For our Integrated Medical business, we now expect full year earnings in the range of $3.78 billion to $3.85 billion, an increase of $50 million to $80 million from our previous outlook. This outlook reflects strength and growth in our businesses, driven by deepening customer relationships, industry leading medical cost trend performance and well managed administrative expenses. Key assumptions reflected in our Integrated Medical earnings outlook for 2019 include the following. Regarding global medical customers, we now expect 2019 growth of approximately 200,000 customers. Our updated guidance reflects continued growth in the Select and Middle Market segments. Relative to previous expectations, while we continue to project attractive customer growth in Middle Market and International, our updated outlook now assumes lower growth in those segments.

Turning to Medical Costs. For our U,S, commercial employer book of business, we continue to expect full year 2019 medical cost trend to be in the range of 3.5% to 4.5%. We continue to expect the 2019 Medical Care Ratio to be in the range of 80.5% to 81.5%. I would note that our outlook for both Medical Costs trend and the Medical Care Ratio is unchanged and is indicative of both stable underlying cost trends across our commercial and government businesses, and our leading approach to drive better clinical and cost outcomes through advanced consumer engagement, physician partnership and further aided by our combination with Express Scripts.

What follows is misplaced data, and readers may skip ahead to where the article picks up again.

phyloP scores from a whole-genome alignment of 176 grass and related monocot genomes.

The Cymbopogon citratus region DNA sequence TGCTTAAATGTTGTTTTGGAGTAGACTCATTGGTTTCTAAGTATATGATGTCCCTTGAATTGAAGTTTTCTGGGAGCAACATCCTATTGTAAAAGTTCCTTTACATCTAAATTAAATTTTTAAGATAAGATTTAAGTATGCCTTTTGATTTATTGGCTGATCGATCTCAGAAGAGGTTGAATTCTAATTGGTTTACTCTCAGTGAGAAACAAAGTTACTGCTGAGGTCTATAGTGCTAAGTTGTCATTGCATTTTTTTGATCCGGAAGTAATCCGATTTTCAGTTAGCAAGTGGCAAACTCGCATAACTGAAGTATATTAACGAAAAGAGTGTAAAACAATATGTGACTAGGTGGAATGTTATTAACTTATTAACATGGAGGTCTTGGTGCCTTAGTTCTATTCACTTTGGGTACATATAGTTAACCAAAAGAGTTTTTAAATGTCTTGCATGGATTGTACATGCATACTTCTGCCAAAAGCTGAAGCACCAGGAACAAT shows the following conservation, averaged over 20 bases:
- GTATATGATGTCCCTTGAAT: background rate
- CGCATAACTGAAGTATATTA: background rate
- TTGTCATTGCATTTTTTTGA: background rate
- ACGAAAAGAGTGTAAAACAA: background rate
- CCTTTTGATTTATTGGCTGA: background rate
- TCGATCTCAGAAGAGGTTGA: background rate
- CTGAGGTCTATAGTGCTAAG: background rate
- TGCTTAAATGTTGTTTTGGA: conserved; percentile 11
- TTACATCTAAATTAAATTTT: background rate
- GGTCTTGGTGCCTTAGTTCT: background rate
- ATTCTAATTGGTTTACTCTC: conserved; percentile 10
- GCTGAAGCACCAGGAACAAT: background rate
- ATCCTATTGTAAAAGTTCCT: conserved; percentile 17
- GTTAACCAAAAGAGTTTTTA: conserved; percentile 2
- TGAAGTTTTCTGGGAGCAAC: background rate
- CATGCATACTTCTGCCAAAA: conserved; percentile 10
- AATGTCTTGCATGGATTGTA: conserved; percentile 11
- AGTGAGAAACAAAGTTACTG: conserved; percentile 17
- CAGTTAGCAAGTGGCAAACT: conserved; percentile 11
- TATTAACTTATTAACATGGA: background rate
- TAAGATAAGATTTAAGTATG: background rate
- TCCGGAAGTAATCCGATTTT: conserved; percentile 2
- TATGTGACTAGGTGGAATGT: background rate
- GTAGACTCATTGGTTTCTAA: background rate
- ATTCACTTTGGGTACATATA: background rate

We also continue to expect solid contributions from our International Markets, Group Disability and Other businesses as we continue to innovate in the marketplace and deliver differentiated value for our customers. All in, for full year 2019, we now expect consolidated adjusted income from operations of $6.34 billion to $6.46 billion or $16.60 to $16.90 per share. This represents 17% to 19% growth over 2018. I would also remind you that our outlook continues to exclude the impact of future share repurchases and any additional prior-year reserve development. Overall, our updated outlook reflects continued strong execution across our four differentiated growth platforms. Our 2019 outlook is also consistent with our multiyear growth expectations and we remain confident in our ability to achieve our 2021 earnings per share target of $20 to $21 per share.